Funded by a Leverhulme Trust Project Grant
head-name: This is the current, or 'best' form of a place-name. A head-name is the name chosen to stand at the head of all other forms of the name. Every name either is or has a head-name. If the same name is used to label different features (Kilmartin is used both for a parish and for a settlement) each different use of the name is represented by a head-name.
The following are head-names:
- All OS Explorer names
- Name from alternative current OS maps but only when the name is not on the Explorer.
- All parish names
- Names, often a microtoponyms, documented in a non-OS source
- Names collected orally.
- Name which are no longer in use. This includes a) names which no longer occur anywhere, and b) names which exist attached to one object (a settlement for example), but whose use attached to another (a church for example) is no longer current, and c) names which are in use but only with an affix (eg Kilchoan Banks and Kilchoan Lodge exist, but Kilchoan - which is a head-name - does not).
NB Usually a place will have only one head-name associated with it, but there is a significant number of cases in which a place will have more than one head-name: when a place is named in two (or more) different languages, for example, or when more than one name has been used for a place over time.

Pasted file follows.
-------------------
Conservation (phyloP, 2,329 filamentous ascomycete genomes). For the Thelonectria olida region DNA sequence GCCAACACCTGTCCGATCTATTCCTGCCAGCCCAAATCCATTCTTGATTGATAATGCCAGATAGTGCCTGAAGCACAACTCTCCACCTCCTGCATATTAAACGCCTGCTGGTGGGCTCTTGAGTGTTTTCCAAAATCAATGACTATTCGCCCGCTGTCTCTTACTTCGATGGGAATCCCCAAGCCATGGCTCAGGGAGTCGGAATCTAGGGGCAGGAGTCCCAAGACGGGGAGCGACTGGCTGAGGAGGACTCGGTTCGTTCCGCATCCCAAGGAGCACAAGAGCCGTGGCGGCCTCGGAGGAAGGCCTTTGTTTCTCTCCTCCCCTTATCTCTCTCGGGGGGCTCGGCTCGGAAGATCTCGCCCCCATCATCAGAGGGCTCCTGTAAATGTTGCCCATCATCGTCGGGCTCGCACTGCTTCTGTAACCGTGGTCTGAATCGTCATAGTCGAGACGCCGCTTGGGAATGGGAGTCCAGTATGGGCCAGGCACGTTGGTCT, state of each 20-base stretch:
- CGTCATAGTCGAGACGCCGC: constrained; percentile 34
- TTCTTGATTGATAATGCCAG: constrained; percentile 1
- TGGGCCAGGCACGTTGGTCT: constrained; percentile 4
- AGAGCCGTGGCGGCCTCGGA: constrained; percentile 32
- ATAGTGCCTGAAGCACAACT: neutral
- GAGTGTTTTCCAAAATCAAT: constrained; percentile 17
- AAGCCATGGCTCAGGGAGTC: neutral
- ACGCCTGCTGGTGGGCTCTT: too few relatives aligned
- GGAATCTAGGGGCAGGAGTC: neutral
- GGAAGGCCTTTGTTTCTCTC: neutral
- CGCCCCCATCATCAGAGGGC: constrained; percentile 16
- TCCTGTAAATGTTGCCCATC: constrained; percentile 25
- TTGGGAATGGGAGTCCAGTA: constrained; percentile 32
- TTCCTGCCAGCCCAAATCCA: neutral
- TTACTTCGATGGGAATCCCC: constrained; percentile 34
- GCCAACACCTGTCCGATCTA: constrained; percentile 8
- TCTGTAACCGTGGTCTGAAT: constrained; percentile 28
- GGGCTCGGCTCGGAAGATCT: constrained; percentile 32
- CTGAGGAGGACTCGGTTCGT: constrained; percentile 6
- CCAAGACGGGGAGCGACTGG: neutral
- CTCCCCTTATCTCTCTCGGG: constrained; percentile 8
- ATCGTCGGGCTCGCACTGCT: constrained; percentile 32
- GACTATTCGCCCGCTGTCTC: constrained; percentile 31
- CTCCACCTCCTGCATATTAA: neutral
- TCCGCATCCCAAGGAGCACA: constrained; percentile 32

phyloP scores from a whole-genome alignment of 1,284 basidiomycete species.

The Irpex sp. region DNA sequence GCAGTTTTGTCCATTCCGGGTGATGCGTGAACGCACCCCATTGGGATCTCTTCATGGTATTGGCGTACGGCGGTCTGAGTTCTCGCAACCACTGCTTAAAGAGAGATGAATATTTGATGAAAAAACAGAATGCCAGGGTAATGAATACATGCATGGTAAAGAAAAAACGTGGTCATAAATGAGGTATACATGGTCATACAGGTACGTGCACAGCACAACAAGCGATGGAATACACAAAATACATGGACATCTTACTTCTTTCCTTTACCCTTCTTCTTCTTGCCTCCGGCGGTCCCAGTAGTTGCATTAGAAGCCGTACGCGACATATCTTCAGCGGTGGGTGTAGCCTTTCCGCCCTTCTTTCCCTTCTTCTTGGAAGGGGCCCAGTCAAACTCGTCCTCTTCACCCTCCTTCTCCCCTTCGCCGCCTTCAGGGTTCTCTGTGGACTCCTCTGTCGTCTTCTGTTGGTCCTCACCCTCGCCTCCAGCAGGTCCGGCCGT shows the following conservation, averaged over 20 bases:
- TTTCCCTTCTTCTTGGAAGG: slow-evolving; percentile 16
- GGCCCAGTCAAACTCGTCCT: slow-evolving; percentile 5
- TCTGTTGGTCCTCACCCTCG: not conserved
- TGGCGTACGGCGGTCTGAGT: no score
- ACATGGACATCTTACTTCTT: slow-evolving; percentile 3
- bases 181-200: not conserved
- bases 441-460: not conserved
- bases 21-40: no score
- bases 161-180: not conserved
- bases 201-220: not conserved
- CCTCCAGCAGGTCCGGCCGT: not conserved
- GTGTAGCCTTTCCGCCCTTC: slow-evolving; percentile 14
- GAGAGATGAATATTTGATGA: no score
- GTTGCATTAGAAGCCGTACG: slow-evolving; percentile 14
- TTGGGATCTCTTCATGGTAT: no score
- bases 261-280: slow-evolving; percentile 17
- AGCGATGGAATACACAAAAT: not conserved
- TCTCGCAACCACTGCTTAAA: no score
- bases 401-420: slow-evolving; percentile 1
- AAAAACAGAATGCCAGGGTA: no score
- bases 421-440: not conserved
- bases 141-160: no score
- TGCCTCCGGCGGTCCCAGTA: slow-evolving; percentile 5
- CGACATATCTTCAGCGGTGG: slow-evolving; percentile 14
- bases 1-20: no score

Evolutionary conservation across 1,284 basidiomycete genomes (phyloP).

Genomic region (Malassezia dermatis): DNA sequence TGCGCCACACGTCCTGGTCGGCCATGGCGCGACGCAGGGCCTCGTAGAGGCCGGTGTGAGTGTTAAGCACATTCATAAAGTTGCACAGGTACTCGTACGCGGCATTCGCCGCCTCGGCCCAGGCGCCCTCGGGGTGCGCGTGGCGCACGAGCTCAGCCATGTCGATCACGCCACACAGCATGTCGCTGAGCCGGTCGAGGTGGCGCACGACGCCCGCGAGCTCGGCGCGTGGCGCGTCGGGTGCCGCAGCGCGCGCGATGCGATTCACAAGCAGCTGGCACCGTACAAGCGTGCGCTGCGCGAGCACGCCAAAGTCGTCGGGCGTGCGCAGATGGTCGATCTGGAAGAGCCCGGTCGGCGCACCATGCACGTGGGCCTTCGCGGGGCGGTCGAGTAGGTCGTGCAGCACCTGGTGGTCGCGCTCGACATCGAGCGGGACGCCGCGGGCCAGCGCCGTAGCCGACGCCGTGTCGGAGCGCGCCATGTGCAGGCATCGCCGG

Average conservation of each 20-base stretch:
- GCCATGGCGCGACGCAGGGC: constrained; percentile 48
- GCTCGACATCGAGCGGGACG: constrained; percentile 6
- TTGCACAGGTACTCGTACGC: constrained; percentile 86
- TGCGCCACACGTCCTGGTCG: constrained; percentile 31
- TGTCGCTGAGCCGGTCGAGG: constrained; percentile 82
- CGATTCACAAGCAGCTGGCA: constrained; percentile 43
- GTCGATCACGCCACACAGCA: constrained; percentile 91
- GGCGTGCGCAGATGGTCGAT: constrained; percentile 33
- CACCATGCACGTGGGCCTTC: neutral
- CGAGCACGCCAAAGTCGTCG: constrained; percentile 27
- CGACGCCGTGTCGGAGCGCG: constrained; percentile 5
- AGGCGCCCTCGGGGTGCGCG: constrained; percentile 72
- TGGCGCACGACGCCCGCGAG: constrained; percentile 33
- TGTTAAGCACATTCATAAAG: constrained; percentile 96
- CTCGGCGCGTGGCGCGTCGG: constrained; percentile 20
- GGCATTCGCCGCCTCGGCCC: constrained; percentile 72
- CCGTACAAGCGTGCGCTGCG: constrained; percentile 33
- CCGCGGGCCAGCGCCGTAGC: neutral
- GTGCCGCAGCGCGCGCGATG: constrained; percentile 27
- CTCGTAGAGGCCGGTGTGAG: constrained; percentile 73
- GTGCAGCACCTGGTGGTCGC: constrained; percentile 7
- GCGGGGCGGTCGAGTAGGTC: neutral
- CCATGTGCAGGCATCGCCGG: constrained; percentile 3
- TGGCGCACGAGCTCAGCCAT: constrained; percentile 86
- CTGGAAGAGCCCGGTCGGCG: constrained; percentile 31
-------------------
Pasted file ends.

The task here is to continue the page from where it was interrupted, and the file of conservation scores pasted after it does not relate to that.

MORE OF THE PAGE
historic form: This is a form of head-name used in the past and now obsolete. It is given as it is found in the source. If a historic form is found in a contracted form, the contraction will be expanded. This will be explained in the notes.
non-specific saint: This is a group of saints holding the same or related names. If a place-name is linked with the non-specific saint Findbarr, Bairrfind, Bairre, Uinniau, Finnén etc (ns) it means that it might commemorate a saint who held one of these names, or indeed a saint who held all of these names over time in various manifestations of an original single cult.
OS name: This is a name which appears on any OS map, including large-scale maps available on-line on digimap http://digimap.edina.ac.uk/digimap/home (subscription required) or http://www.ordnancesurvey.co.uk/opendata/viewer/index.html
parish: A parish is a territorial unit whose precise meaning has altered over time but whose chief characteristic is that it was the area served by one main ecclesiastical centre, the parish church. Parishes are referred to in various ways on this web-site: if the term is used without qualification or is described as 'modern' it is a parish which existed in 1975 before local government re-organisation. Some medieval parishes still survived in 1975 in so far as their footprints remained more or less the same (eg Kilmartin KMR) though often their names have changed (eg Kilmalduff > Inveraray INA), but many medieval parishes are bigger or smaller (eg Kilmun XKN + Dunoon DOX = Dunoon & Kilmun DKM) than the 1975 territories. Medieval parishes which were split up or absorbed are described as 'former parishes', and always contain an X in their three-letter-abbreviation (TLA). In addition there are some former parishes which are neither medieval nor did they exist in 1975; they were created after the Reformation, but had gone by 1975.
table: A table is the main unit of storage for data in a relational database. Different kinds of data (on saints, on places, on place-names) are stored in different tables, but these can be linked in various ways. Each table will contain a number of fields.